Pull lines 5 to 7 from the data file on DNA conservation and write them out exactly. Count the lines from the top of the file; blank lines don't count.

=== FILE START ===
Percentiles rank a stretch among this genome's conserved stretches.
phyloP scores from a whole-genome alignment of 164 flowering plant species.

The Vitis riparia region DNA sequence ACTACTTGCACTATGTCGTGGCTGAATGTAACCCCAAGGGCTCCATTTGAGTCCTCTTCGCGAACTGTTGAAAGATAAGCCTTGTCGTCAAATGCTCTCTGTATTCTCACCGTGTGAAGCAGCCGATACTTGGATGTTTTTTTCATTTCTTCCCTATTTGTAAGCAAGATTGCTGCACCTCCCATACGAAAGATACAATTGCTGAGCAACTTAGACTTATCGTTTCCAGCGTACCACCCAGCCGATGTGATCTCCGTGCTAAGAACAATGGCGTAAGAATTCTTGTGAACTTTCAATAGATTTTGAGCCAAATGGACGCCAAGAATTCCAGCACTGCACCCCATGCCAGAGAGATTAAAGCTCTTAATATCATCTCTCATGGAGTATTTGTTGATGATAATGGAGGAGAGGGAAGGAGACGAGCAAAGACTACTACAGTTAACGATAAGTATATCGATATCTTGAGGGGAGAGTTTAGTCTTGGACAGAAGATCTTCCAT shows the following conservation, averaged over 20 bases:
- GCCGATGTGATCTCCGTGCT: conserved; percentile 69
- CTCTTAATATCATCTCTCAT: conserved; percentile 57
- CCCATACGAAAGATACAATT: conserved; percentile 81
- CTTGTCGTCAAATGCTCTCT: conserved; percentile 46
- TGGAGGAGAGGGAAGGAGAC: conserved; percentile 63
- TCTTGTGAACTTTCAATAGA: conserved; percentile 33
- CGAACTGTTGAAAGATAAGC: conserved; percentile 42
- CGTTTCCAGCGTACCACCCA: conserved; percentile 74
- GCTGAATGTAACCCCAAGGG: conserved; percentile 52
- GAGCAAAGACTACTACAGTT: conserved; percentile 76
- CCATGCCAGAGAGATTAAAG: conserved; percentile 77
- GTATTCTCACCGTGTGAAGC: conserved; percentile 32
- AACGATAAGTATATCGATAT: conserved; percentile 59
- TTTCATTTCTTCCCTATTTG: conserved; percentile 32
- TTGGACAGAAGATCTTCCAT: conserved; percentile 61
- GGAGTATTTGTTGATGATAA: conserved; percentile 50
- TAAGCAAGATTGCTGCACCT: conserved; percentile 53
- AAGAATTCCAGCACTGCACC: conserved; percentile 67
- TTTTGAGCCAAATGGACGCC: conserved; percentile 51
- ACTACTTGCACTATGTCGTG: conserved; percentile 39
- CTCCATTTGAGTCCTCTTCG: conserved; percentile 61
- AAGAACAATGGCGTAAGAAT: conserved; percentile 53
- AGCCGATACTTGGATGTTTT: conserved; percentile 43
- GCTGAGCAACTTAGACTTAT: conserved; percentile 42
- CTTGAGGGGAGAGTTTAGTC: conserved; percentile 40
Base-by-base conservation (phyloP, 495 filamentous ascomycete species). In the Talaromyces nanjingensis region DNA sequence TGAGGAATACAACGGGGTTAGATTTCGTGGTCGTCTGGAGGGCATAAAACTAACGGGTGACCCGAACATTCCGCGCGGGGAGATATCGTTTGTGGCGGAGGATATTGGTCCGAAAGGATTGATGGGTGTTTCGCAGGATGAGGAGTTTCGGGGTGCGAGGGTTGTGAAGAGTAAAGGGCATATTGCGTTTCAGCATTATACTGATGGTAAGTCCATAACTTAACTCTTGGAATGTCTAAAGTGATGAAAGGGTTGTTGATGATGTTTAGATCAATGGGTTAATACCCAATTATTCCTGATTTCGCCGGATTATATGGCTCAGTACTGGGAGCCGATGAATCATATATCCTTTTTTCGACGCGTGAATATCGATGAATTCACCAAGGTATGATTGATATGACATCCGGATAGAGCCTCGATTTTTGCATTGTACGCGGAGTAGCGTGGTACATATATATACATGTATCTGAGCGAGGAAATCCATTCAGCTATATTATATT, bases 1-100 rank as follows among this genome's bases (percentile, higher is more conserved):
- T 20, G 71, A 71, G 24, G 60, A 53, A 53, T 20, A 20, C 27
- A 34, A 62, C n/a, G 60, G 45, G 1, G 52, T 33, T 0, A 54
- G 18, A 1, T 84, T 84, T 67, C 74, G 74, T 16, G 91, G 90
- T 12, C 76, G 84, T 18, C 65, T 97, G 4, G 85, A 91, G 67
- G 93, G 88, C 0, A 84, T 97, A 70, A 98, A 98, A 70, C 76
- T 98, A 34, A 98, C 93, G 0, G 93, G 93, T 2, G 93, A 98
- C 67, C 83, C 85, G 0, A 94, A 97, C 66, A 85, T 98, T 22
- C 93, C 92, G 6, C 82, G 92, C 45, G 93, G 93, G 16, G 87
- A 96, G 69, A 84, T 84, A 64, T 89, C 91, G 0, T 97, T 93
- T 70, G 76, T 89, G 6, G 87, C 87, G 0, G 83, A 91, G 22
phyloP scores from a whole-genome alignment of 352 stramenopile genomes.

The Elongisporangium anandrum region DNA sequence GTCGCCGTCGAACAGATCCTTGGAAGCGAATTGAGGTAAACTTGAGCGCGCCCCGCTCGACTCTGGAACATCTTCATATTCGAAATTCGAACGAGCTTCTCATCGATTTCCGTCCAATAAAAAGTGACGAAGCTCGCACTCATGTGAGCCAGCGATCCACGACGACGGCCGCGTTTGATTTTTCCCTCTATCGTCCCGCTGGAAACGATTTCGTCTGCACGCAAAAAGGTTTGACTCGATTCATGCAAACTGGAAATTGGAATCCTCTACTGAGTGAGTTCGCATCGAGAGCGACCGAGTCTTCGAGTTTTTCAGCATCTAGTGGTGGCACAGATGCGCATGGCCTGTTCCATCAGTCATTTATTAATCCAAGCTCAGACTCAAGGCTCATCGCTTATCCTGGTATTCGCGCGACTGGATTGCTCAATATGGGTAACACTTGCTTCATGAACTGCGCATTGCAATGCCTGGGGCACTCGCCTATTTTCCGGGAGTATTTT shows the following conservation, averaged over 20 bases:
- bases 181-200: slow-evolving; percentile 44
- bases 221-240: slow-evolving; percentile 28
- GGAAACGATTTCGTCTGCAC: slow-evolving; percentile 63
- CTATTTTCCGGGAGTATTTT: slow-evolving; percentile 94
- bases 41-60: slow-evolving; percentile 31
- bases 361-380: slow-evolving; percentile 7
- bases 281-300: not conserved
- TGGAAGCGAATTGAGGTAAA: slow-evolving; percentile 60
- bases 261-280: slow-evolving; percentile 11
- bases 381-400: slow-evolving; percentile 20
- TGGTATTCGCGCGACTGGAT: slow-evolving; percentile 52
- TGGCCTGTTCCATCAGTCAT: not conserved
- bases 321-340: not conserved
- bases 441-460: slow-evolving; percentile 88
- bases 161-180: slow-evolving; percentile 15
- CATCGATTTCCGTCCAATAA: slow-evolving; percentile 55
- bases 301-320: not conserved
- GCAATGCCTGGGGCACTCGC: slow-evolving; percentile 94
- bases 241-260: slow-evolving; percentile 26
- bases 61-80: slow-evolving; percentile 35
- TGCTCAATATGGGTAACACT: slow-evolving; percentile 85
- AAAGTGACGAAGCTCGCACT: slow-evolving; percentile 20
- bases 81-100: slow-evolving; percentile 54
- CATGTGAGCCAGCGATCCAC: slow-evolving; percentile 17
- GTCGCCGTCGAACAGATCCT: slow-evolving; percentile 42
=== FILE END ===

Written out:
- CTCTTAATATCATCTCTCAT: conserved; percentile 57
- CCCATACGAAAGATACAATT: conserved; percentile 81
- CTTGTCGTCAAATGCTCTCT: conserved; percentile 46